The original Reddit poster says he was told it started over how a flight attendant dealt with a young mother who was trying to store a stroller in an overhead bin.
Jalopnik watched it, so you don't have to:
Read the rest
The video starts with the woman already crying at the front of the airplane, holding a child in her arms and asking for her stroller back. You can hear another upset passenger say he’s “not going to sit here and watch this...” before making his way to the front of the plane to confront the flight attendants and ask for the name of the employee that allegedly hit the crying woman.
A commercial airline is no Tardis ("bigger on the inside") but designers and engineers do use several techniques to reduce your claustrophobia in the sky.
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My friend, the brilliant Pam Grossman (What is a Witch, Phantasmaphile), posted the following discovery on her Facebook page.
You are undoubtedly already familiar with the fact that the armrests on plane seats can be raised and lowered, all expect for the aisle rest. Turns out, that one can also be raised, if you can find the lever. It's under the armrest (if it exists on your model aircraft) and probably looks something like the one above. Pam describes her squee in finding it to be a for-real feature:
I have been taking a lot of flights of late, and so I have garnered a few tips to offer re: how to make things *slightly* less horrid when doing so. But holy horses, this one changed my life on this last go-round. When I tried it - and it worked! - it was all I could do to keep from leaping to my feet and crowing about it to my fellow passengers like some sort of zealous banshee.
In the responses on her FB page, someone asked about the other "few tips" she alluded to. I asked Pam's permission to include her reply here. There may be a few useful ideas in here for you. I have recently become a convert of 1 & 2:
Read the rest
Oh, not secrets. Just silly little tips. Here are a few more: 1. TSA Pre-Check is highly worth it and makes everything so much better. 2. Buying a carry-on wheelie bag with 4 wheels that go in all directions is worth it 3.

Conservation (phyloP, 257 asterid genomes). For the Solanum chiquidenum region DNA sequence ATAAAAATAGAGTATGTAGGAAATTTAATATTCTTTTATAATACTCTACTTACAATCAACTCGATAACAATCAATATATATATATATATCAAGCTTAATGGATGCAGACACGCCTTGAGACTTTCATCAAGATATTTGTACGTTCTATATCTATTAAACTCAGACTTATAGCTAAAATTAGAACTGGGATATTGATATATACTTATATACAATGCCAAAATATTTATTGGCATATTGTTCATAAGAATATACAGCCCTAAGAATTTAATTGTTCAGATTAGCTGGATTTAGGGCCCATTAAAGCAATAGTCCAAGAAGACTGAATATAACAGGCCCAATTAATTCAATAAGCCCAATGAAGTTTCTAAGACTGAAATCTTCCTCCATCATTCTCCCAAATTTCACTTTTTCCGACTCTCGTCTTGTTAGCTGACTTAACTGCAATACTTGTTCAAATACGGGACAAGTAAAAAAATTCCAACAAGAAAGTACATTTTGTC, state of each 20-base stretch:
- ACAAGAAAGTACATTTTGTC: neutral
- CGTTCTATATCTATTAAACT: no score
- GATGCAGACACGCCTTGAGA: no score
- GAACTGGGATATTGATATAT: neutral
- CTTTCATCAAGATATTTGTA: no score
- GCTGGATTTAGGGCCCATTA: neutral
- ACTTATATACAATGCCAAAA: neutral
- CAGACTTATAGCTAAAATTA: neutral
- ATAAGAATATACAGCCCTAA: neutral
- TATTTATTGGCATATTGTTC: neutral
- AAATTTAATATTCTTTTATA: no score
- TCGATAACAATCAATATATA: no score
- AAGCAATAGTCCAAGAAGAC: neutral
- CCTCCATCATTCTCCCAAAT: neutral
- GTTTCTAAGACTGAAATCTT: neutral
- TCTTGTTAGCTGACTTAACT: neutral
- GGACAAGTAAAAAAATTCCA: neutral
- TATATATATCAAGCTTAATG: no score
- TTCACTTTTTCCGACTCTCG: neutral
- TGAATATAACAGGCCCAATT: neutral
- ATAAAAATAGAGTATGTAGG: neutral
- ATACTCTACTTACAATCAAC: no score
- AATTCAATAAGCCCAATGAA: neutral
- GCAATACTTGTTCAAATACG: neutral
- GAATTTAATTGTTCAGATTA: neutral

Frequently seen in the pages of 1950s-era Popular Mechanics magazines, the Bensen B-8 was a small gyrocopter that was in production until 1987. Download the plans and build your own two-person gyrocpter fleet to compete with Uber and Lyft!
(via Weird Universe)
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The Concorde is a supersonic commercial airliner that took people from New York City to Paris in around 3.5 hours. It's heyday was in the 1970s and it finally stopped operation in 2003. Learn why in the Vox video above and in Lawrence Azerrad's magnificent Boing Boing classic feature "Flight of the Concordes!"
Read the rest
The U.S. Transportation Security Administration asked its head of security to turn in his badge and bright blue gloves. Kelly Hoggan has been 'removed from his post.' Read the rest
Smithsonian Magazine reviews a free smartphone app called Flyover Country that makes it more fun to be in the window seat. No Wi-Fi needed.
Flyover Country uses maps and data from various geological and paleontological databases to identify and give information on the landscape passing beneath a plane. The user will see features tagged on a map corresponding to the ground below. To explain the features in depth, the app relies on cached Wikipedia articles. Since it works solely with a phone’s GPS, there’s no need for a user to purchase in-flight wifi. Sitting in your window seat, you can peer down on natural features like glaciers and man-made features, such as mines, and read Wikipedia articles about them at the same time. If you're flying over an area where dinosaur bones have been discovered, you can read about that too. Curious about why the river below you bends the way it does? The app will tell you that as well.
[via] Read the rest